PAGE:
After this, Tolkien's academic career in some respects began to lose impetus. He produced a ground-breaking article on the early Middle English work Ancrene wisse in 1929, and his British Academy lecture of 1936, ‘Beowulf: the monsters and the critics’, is accepted as a turning point in the study of the poem. However, the Tolkien and Gordon edition of Pearl, intended as a follow-up to their edition of Gawain, appeared in 1953 only under the editorship of E. V. Gordon's widow, Ida L. Gordon (b. 1907). Tolkien's own edition of one manuscript of the Ancrene wisse did not appear until 1962, and then without the linguistic apparatus that had been hoped for. His Oxford lectures on Beowulf and the Old English poem Exodus did eventually reach print as editions, or partial editions, but only posthumously, compiled by others from his notes. He published little academically after 1940. Yet this was not a case of laziness, or lack of inspiration (though Tolkien was aware of such accusations). Rather, his undoubted philological brilliance had been diverted into fiction.

From Beowulf to The Hobbit

With hindsight, one can see that a continuing theme in Tolkien's academic work was the conviction that literature and language are not divisible. The division was both temperamental and structural in many English faculties, but Tolkien remained convinced that, just as early works of literature illuminated the history of the language, so the history of language was a vital part of literature. The two aspects of language and literature were inextricably entwined, and a full appreciation of ‘English’, in its widest sense, necessitated a consideration of both. In his own mind Tolkien had accordingly been constructing both the story cycle which was to become The Silmarillion, and the imagined languages in which those stories would have been told, Quenya and Sindarin. The cycle was set in a developed form of the world of early Germanic mythology, inhabited by dragons and werewolves, dwarves and heroes, but centred on Tolkien's imagined history of the elves, seen as a race older than and in many respects superior to humanity. Quenya and Sindarin are elvish languages, whose philological relationship complements the complex sequence of tales about their speakers and the humans (and other beings) who interact with them. Tolkien had begun to write the legends and the languages down as early as 1915, in both prose and verse, but little of this work reached print during his lifetime. It did, however, create a setting for the first of Tolkien's works of fiction to be published, The Hobbit (1937).

In this Tolkien invented an entirely new mythological race of ‘hobbits’ who, like their representative Bilbo Baggins, are solid, respectable, anachronistically English, and, as appears when Bilbo is sent off by the wizard Gandalf to help recover the lost treasure of the dwarves from the dragon Smaug, capable of unsuspected resource. The Hobbit began as an amusement for the Tolkien children, and reached print rather unexpectedly, a typescript of it having been shown to Stanley Unwin by a former pupil of Tolkien's. Once published, however, it was an equally unexpected success. Unwin pressed Tolkien for a sequel.

The Lord of the Rings

Tolkien accordingly, without abandoning hopes for his largely written but unfinished Silmarillion, began work on what was to become The Lord of the Rings. This tale ‘grew in the telling’, to use his own phrase, both in length and in the age of its intended audience; much of it was read serially, as it was composed, to the Oxford group known as the , which centred on Tolkien's close friend and colleague C. S. Lewis, whose support and enthusiasm in the years of composition Tolkien found invaluable.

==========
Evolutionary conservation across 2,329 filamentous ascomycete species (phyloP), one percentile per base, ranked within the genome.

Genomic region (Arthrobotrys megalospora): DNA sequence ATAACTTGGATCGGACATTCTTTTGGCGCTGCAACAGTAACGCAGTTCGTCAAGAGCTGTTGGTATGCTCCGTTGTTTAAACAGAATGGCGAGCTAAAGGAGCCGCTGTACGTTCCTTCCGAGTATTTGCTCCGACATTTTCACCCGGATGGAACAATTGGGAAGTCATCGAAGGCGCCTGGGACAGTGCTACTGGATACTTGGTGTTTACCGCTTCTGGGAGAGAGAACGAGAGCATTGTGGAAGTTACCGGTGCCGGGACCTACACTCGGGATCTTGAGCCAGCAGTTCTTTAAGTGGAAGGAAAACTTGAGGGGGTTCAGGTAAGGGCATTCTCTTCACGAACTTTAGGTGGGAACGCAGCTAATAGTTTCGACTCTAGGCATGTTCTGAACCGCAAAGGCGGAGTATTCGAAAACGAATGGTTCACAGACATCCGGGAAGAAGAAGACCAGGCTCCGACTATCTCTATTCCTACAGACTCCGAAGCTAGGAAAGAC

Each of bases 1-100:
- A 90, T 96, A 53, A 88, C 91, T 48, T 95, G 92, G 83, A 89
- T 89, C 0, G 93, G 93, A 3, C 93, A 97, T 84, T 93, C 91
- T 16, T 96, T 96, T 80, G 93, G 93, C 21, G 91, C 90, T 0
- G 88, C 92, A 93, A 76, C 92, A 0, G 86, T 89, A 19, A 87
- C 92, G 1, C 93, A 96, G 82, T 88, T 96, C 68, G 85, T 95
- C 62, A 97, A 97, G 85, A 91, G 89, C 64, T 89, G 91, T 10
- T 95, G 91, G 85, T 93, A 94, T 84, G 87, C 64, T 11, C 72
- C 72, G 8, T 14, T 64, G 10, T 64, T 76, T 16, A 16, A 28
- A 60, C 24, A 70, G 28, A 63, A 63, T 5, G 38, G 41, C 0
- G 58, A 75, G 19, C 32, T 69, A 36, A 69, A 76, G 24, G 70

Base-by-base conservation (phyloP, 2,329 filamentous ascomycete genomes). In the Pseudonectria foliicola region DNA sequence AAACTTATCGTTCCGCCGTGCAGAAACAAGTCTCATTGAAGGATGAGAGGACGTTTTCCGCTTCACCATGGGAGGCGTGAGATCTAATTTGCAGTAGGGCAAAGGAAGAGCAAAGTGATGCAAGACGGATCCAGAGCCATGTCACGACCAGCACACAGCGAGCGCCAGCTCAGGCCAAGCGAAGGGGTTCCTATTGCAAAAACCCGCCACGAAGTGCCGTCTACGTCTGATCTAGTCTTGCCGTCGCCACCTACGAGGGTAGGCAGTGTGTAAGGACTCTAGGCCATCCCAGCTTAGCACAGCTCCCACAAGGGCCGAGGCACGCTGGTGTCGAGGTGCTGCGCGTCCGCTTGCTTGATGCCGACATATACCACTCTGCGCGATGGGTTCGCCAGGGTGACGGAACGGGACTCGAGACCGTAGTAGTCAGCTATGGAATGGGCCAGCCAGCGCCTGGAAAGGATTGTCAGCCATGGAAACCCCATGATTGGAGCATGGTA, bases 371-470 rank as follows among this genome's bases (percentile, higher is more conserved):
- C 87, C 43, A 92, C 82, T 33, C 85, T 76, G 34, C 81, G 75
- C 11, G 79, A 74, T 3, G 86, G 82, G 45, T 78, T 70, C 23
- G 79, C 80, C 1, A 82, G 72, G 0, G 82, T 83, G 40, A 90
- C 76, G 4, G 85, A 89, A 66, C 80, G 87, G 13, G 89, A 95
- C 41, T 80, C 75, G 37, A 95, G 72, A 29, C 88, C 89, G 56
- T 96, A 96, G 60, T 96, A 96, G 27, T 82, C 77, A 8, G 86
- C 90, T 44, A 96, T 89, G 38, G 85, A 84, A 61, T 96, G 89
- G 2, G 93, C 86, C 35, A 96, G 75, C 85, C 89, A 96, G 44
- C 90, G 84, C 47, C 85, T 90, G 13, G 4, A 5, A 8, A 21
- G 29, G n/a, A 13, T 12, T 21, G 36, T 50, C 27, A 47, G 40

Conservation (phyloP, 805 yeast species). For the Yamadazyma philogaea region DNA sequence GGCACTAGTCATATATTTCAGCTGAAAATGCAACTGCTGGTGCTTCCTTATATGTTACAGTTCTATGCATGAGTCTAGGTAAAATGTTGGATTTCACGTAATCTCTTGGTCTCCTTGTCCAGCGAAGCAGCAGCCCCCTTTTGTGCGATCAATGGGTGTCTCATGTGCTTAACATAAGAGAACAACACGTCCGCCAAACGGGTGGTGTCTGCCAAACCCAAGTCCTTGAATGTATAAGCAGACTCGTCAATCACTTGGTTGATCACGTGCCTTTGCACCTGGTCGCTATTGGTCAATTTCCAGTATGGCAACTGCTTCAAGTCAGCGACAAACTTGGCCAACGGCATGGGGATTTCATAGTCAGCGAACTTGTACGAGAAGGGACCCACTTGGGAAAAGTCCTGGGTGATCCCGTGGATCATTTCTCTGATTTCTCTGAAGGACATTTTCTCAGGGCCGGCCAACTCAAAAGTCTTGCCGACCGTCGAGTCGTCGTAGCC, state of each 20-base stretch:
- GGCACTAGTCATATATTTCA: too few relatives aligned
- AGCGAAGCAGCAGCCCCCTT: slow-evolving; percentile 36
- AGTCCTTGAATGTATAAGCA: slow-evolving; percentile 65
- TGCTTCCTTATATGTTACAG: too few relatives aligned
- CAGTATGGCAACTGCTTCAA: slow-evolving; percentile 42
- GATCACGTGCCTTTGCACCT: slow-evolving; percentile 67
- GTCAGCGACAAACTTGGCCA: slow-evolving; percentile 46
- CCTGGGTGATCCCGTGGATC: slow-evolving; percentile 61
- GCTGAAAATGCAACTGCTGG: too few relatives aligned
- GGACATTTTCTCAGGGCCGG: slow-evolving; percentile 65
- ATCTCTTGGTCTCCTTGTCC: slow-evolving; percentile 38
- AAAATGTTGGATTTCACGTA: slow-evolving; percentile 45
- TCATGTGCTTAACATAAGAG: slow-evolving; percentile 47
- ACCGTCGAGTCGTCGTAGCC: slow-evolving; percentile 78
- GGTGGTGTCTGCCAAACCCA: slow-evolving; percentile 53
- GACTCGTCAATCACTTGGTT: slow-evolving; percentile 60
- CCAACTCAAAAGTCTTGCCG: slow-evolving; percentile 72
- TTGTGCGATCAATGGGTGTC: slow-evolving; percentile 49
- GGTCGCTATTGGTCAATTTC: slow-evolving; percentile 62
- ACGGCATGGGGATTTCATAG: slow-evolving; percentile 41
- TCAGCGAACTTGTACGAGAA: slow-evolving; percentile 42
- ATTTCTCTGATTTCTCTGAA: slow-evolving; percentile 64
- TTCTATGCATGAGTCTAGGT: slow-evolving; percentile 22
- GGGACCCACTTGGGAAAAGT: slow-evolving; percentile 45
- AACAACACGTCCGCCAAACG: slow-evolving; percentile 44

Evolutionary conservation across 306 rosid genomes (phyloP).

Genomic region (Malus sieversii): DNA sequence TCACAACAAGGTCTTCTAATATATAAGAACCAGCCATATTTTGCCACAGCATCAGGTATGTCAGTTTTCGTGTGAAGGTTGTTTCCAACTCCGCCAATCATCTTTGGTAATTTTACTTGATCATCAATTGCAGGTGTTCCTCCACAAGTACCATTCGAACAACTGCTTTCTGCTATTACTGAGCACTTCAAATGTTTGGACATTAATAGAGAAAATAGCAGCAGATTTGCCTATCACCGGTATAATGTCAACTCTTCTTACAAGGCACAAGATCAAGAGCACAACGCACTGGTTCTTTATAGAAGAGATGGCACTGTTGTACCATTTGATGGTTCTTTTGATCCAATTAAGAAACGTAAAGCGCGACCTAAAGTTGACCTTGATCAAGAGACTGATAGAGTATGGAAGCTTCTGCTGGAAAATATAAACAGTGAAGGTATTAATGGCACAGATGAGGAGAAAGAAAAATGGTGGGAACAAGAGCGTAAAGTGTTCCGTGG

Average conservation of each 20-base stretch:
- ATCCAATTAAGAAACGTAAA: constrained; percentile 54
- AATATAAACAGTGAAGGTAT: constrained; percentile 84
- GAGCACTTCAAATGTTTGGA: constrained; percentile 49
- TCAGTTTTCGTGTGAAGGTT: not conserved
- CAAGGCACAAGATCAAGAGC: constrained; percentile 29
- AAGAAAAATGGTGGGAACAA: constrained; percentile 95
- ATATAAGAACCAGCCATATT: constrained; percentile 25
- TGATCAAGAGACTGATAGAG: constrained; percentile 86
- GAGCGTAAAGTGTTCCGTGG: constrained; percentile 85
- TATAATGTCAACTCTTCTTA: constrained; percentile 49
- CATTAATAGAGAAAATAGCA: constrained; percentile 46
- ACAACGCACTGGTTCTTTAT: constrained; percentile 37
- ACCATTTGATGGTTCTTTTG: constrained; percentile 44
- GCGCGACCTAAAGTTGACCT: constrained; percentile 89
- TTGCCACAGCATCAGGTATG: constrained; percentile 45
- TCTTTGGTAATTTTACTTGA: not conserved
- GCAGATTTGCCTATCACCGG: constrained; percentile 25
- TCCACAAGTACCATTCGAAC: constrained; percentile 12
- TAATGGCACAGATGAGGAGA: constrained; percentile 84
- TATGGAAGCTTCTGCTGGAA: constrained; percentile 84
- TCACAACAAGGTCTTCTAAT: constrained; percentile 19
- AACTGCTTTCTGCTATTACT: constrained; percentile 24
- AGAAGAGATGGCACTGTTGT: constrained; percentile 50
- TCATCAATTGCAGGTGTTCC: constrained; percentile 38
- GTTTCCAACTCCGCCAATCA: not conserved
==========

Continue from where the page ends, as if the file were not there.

The new work began with the Ring, which in The Hobbit Bilbo had found by accident and used for its gift of invisibility, passing to Bilbo's nephew Frodo, and also being discovered by Gandalf to be the long-lost One Ring, once the foundation of the evil power of Sauron, and with the potential to become so again. The Ring is too dangerous to be used; no possible recipient can be trusted to resist its allure, not even Gandalf; there is nowhere it can be kept safe. Frodo is obliged to take the Ring into the heart of Sauron's own country, Mordor, and there cast it into the Cracks of Doom and destroy it. This anti-quest, undertaken to throw something away, not regain it, is the heart of a story which also gives a complete picture, maps and chronicles included, of Tolkien's imagined Middle-earth and the peoples and languages within it.

The Lord of the Rings eventually appeared in print in three volumes between July 1954 and October 1955. Reaction was sharply divided. Although Tolkien received favourable and perceptive reviews from Lewis and from W. H. Auden, who had attended his Oxford lectures, many reviews were hostile, sometimes bitterly so, a critical response which has remained familiar. However, and in spite of the work's at that time unclassifiable nature, it sold extraordinarily well, as did the much-reissued Hobbit. The latter became an enormously successful children's book, with over thirty million copies sold, while The Lord of the Rings has sold many more. Both have been translated into almost all major European languages. The Lord of the Rings furthermore made a major change in public literary taste, creating a wave of imitations. ‘Heroic fantasy’ remains one of the most commercially successful literary genres and has had a significant impact upon the entertainment industry, from electronic games to movies. Animated versions of The Hobbit and The Lord of the Rings appeared in the late 1970s, while the film adaptations of the three volumes of The Lord of the Rings, directed by Peter Jackson and released in successive years (2001–3), proved among the most popular motion pictures of all time. All are developments wholly unimagined either by Tolkien or by his early critics.